Researchers from Switzerland explain more about how metals dissolved and re-deposited in liquid solvents can further AM processes by promoting fabrication without post-processing. Their findings are outlined in the recently published, ‘Multi-metal electrohydrodynamic redox 3D printing at the submicron scale.’ This new method allows users to create polycrystalline multi-metal 3D structures from a single nozzle with multiple channels.
The authors point out that additive manufacturing on the microscale is very popular, and especially with expanded capabilities in relation to materials. Users want more—and especially on the industrial level; realistically though, challenges still abound:
“…first, common multi-nozzle approaches enforce extensive practical limits to the complexity of the 3D chemical architecture; second, as-deposited properties of inorganic materials, mostly dispensed as nanoparticle inks, are often far from those demanded in microfabrication, and the hence required post-print processing largely complicates many materials combination,” state the researchers.
The ink-free electrohydrodynamic redox printing (EHD-RP) eliminates these issues in metal, with direct printing and combination of materials from one nozzle. The authors say that their new method offers ‘unmatched control of the 3D chemical architecture of printed structures.’ Many different metals can be used in EHD-RP, with both direct and indirect printing possible.
The authors mention that while there is very little lateral misalignment during switching, there has been some indication of minor shifting between the two metals. The authors state that this is usually caused because of the nozzle’s asymmetry. Complexity in geometry and fidelity are not as high as the authors would like either, but they state that this is a common issue in EHD-based microprinting techniques.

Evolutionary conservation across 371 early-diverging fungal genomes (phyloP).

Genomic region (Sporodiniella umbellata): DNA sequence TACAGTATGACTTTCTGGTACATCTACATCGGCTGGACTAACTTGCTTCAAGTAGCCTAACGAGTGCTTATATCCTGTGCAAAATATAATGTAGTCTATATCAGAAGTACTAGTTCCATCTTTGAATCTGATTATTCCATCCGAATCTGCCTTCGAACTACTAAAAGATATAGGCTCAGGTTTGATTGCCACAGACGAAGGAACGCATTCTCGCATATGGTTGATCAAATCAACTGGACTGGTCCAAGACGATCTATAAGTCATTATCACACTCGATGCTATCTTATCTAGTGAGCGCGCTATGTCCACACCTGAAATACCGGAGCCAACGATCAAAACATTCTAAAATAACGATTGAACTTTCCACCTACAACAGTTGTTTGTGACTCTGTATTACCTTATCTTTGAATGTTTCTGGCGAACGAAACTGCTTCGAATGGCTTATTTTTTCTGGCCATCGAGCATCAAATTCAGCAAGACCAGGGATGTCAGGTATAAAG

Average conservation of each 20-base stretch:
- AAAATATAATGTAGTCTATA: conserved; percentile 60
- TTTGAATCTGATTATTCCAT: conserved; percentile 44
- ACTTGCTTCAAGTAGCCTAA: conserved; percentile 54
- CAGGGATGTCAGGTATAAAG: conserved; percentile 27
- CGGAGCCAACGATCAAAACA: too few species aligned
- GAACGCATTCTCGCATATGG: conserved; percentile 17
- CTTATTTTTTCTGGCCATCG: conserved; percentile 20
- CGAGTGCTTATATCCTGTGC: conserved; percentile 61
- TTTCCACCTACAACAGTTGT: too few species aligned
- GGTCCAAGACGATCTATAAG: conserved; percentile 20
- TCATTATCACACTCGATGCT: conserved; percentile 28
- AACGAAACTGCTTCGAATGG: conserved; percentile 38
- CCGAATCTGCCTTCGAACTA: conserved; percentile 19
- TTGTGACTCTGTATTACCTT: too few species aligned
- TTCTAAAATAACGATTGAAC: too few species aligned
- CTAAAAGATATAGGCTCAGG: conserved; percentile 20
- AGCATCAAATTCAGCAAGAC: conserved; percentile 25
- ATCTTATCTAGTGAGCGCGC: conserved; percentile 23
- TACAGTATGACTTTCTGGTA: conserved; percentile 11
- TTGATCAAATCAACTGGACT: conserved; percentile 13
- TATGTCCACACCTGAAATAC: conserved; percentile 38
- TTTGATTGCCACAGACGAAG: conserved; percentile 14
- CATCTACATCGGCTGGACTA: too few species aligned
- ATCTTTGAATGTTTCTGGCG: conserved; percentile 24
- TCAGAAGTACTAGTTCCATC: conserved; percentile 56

This process also improves mechanical and electrical properties, allowing for potential in applications for manufacturing sensors or actuators, optical metamaterials, and small-scale wire bonding. For this study, the researchers only used three metals, but that number could be increased with the use of nozzles bearing additional channels.
“Thus, EHD-RP holds the potential for unlocking unique routes for the bottom-up fabrication of chemically designed 3D devices and materials with locally tuned properties and a rational use of alloying elements. Such materials could find application in catalysis, active chemical devices, small-scale robotics and architected materials that go beyond single-material cellular designs,” concluded the researchers.
While you may look at a term like electrohydrodynamic redox 3D printing and think things are really getting out there now, the idea behind the process is very simple, but two-fold: to both refine 3D printing and additive manufacturing further—and cutting out the much-dreaded post processing processes still prevalent. Researchers have been working on this issue continually, from creating post-processing hardware, to eliminating post processing from color 3D printing to providing automation for dental printers.
Find out more about electrohydrodynamic redox 3D printing here. What do you think of this news? Let us know your thoughts! Join the discussion of this and other 3D printing topics at 3DPrintBoard.com.[Source / Images: ‘Multi-metal electrohydrodynamic redox 3D printing at the submicron scale’]
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